Energy market survival in a crisis: Lessons learned from 2002

One of the most exciting (and terrifying) times of my career was living through the collapse of TXU and its subsequent acquisition by E.ON in October 2002. Everyone I know who was part of either business at that time has stories to tell of the extraordinary way that people adapted incredibly quickly to a world where all business norms were thrown out of the window and new ways of doing things had to be made up on the hoof. The collapse happened very quickly, and sent shock waves through the market, but what I remember most was the exceptional way that everyone focused, worked together and achieved extraordinary outcomes in an incredibly short space of time. Massive decisions had to be made in hours not weeks or months, and the consequences of those decisions were huge. Team spirit was exceptional.

There are many parallels to be drawn with this and what the market is going through now.

So what lessons can be learned from that experience to apply to today's crisis?

1) Creativity: Solving new, unexpected problems requires quick thinking, brave decisions and fast action- you must trust your best people to take ownership and lead. In this scenario, the best people are not necessarily those with the highest seniority, most experience or required 'job title'. Going back to the TXU example, many of us found ourselves in new roles which bore no resemblance to the day job- but we were trusted 100% to deliver. Personally I found myself (literally) locked in a small room with one other individual and we were responsible for prioritising and approving every single payment that left the business- no questions asked. This was a huge deal- neither of us were particularly senior at the time, but trusted above others to do the job well.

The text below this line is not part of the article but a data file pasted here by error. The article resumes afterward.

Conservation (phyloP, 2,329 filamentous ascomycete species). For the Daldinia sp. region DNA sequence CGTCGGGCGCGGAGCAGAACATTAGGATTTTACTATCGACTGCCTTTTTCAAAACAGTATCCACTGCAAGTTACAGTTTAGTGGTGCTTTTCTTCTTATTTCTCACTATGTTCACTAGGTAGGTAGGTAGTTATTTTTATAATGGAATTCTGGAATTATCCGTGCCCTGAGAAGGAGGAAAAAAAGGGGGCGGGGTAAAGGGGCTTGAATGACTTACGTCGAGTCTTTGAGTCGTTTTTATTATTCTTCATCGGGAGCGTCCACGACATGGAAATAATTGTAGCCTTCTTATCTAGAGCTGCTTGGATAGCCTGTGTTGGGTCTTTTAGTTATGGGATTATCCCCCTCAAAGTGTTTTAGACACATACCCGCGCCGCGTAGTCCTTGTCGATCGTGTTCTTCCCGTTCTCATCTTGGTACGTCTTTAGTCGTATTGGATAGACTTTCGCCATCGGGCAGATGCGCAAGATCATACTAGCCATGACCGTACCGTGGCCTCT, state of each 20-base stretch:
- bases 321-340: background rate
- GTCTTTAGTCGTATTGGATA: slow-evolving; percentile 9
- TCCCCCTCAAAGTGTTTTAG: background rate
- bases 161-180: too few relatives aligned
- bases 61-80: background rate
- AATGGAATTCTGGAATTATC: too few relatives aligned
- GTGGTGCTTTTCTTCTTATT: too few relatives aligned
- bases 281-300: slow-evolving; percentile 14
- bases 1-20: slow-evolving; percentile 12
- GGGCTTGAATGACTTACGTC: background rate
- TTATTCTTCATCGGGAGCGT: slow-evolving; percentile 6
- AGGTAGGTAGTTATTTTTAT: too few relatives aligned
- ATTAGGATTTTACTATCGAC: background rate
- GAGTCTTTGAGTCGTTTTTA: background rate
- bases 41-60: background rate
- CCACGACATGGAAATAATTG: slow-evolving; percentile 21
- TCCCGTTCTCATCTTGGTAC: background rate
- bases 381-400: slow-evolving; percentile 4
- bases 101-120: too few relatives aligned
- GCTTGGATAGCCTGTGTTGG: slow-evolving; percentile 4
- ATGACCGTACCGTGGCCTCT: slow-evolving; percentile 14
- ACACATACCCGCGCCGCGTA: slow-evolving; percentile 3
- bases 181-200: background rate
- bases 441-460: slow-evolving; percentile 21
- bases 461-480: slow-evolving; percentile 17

2) Communication: Most people can talk faster than they can write, nuances in speech are not caught in written word. Pick up the phone to get stuff done quickly. It is critical to communicate effectively and with as little bureaucracy as possible. If it's not perfect, the post mortem can be done afterwards, but for now focus on making things happen effectively. The difference between today and 2002 is that communications are now so much easier, but even then we had a daily update from the CEO which was a recorded message that we could dial into. He was an absolute star and often recorded the message in the small hours, but never failed to do it throughout the crisis. Hearing him talk was a lot more reassuring than receiving an email.

3) Co-operation: This is not the time to worry about winning or how things are done- it is about survival. Survival will depend on having conversations that you don't usually have, cutting through bureaucracy and working with others in ways that are not 'normal'. Problems can be solved through cross industry co-operation and not by sticking to standard protocol and channels.

More than anything else, it is a time to focus exclusively on customers, employees and cash. Everything else is second order and needs to be pushed into the long grass. Growth, taking advantage of low market prices, marketing initiatives etc are all, right now, 'nice to have' not 'must have'. If you focus only on customers, employees and cash, you'll be in a fit state, when we get through this, to accelerate back into competition with the foundations secure.

Extraordinary times need extraordinary responses and when we're out the other side, there will be huge learnings, strengths and new ways of doing things that result from this difficult time. We will all talk about what we learned about each other- and how what we learned made us, and business, better.

EnergyBridge helps businesses, investors and local authorities navigate complexity, unlock value and reduce carbon in the UK energy market with a combination of deep market and operational expertise and experience. Contact:; 07464 949975